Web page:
The hut was damp when I arrived the previous night, but fortunately with sufficient fading light to unpack. A check of the firewood situation suggested I got horizontal as soon as possible.
Man, it had been a ten-hour day, with little sitting around en route.
The dampness meant my sleep was cool, and that was unusual given the standard warmth of my winter-strength sleeping bag.
In the morning frost encouraged some enthusiasm in providing heat to my surroundings. Considerable vegetation had been chopped back from around the hut fairly recently, to give the otherwise gloomy interior additional light, and I noted the still green leaves on the discarded branches. A new woodshed had been built and it was filled to the ceiling. Great, except the wood was totally green and kamahi that needed the fire going strongly to start to dry the larger pieces out. But at least the wood had been chainsawed up in short lengths suitable for popping in the tiny Yukon woodburner once split.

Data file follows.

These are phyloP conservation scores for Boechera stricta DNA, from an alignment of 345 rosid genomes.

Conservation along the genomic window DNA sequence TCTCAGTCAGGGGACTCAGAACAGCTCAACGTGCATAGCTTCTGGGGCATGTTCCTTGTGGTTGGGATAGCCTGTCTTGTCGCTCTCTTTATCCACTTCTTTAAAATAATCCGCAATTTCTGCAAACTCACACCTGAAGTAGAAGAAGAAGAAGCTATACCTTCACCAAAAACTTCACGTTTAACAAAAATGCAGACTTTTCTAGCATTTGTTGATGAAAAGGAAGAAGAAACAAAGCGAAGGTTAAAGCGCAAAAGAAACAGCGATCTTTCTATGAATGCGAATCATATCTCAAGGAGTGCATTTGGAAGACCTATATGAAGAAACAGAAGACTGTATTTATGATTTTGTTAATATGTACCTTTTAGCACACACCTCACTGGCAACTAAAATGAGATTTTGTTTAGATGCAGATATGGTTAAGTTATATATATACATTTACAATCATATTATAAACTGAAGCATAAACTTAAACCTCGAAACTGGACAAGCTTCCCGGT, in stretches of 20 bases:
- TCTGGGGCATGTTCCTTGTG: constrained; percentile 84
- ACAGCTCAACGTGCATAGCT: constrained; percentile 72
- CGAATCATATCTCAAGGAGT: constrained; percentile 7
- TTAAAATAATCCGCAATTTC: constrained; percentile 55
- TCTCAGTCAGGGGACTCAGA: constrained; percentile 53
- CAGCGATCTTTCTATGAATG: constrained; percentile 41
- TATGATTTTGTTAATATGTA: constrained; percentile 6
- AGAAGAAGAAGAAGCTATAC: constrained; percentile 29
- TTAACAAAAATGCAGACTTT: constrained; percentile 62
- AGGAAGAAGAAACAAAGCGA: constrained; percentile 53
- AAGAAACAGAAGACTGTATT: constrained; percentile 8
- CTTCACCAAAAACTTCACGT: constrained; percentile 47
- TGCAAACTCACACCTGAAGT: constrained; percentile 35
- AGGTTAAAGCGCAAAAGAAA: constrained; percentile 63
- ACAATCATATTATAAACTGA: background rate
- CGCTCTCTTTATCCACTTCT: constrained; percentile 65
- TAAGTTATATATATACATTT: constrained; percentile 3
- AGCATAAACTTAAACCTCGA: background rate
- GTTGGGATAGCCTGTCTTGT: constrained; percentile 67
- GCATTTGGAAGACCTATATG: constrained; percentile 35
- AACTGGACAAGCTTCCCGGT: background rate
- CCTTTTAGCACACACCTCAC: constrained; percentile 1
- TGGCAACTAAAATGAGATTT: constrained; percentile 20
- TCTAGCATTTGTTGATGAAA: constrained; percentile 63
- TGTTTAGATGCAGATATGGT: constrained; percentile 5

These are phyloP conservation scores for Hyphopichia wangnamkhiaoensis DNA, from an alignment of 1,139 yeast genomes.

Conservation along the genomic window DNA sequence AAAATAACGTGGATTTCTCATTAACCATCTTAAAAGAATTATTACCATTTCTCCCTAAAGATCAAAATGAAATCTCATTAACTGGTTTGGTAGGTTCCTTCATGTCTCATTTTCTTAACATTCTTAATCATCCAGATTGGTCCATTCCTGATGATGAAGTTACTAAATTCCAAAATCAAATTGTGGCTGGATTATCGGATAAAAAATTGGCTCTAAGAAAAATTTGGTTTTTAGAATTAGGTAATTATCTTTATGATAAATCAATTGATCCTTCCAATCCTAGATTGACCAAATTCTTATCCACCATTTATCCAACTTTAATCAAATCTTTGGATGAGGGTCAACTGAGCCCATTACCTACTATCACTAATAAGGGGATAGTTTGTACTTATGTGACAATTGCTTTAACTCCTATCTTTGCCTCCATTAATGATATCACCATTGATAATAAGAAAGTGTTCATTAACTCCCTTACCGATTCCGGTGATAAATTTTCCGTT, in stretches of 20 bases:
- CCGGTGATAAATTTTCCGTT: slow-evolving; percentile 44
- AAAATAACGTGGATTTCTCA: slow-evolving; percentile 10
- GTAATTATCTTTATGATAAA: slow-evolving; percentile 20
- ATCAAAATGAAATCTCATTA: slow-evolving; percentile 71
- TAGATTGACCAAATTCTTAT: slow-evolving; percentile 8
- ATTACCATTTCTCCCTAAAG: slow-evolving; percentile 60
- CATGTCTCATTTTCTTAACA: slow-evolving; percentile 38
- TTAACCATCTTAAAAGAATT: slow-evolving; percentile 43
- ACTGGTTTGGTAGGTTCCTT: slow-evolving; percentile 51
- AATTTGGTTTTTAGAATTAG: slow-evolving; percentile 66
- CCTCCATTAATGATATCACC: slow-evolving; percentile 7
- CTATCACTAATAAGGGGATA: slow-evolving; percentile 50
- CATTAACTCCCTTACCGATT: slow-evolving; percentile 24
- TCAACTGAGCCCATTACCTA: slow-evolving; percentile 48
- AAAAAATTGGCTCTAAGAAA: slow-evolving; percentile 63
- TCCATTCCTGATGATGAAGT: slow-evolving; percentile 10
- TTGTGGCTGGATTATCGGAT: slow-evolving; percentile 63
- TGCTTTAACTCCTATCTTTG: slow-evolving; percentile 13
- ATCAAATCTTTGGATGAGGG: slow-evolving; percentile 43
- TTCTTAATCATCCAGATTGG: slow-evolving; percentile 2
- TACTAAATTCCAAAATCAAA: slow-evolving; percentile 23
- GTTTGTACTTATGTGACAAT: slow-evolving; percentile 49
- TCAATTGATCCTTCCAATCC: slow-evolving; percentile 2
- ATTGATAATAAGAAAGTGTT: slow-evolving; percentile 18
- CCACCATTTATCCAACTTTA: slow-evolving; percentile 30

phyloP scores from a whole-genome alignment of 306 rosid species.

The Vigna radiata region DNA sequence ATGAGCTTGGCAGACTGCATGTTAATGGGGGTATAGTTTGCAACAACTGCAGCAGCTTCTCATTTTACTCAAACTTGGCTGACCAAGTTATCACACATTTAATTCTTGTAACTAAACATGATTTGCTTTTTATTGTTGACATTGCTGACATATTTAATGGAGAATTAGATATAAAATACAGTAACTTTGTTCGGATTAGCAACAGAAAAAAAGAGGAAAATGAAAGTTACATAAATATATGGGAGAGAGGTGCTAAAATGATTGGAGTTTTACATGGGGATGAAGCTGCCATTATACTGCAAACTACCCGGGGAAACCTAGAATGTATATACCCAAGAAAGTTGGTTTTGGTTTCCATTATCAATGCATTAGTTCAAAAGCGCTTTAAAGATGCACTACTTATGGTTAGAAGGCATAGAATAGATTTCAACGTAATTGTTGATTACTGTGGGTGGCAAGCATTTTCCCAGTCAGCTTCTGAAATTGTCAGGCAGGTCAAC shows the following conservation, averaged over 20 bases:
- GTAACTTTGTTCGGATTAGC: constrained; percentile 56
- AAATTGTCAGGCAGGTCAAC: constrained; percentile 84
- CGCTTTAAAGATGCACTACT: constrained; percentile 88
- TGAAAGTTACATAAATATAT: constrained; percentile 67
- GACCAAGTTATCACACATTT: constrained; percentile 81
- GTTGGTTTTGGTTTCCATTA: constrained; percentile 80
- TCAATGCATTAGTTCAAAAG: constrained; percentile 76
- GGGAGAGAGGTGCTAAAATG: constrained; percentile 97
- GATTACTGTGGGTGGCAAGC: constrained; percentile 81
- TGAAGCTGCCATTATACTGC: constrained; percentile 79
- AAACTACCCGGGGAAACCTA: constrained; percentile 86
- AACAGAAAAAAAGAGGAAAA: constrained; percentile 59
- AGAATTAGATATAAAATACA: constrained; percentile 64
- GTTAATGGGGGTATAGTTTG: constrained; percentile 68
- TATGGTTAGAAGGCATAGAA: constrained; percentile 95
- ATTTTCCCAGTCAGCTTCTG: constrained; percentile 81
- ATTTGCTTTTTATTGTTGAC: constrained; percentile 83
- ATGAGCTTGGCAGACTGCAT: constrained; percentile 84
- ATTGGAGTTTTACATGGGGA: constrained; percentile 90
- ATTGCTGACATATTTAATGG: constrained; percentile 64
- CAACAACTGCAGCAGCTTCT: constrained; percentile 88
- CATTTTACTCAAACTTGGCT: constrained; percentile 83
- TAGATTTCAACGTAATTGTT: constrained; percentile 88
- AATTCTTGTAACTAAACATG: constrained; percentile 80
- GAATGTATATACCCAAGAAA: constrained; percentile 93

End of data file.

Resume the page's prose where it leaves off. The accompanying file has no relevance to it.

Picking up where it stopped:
Chopping it up with the axe was easy, and made the burning process proceed.
Later, on a walk along the beach I found some silver beech saplings washed ashore that were sufficiently dried to burn well. They had obviously been carried from the South Island as Rakiura does not have beech trees.
Didn’t take long for the heat to remove most of the moisture-laden air, and make the hut feel more homely.
Not as great a day weather-wise as yesterday, with a thick cloud cover arriving from the west, but I was intent on doing not much and allowing my aching body to recover from yesterday’s efforts.
I contemplated a shave but postponed it until the following day. My intention was always to have three nights in residence, and now that made enormous sense. After all, this was one of my favourite DOC huts.
The highlight of the day, other than walking on the splendid beach and admiring the orange pīngao sedge was spotting a tiny seal pup, species not clearly discernible, nestled in the grass not far from the high tide mark. It couldn’t be more than a few days old, and had been left while its mother was offshore feeding. Apparently, they swim major distances out to sea, like 200 km, then dive 200 m deep to find dinner.
I quickly retreated to avoid getting in its way to the water.
That’s a bonus for spending the day just mucking around this splendid place, but the midday high tide precluded much beach walking.
I could cope with that.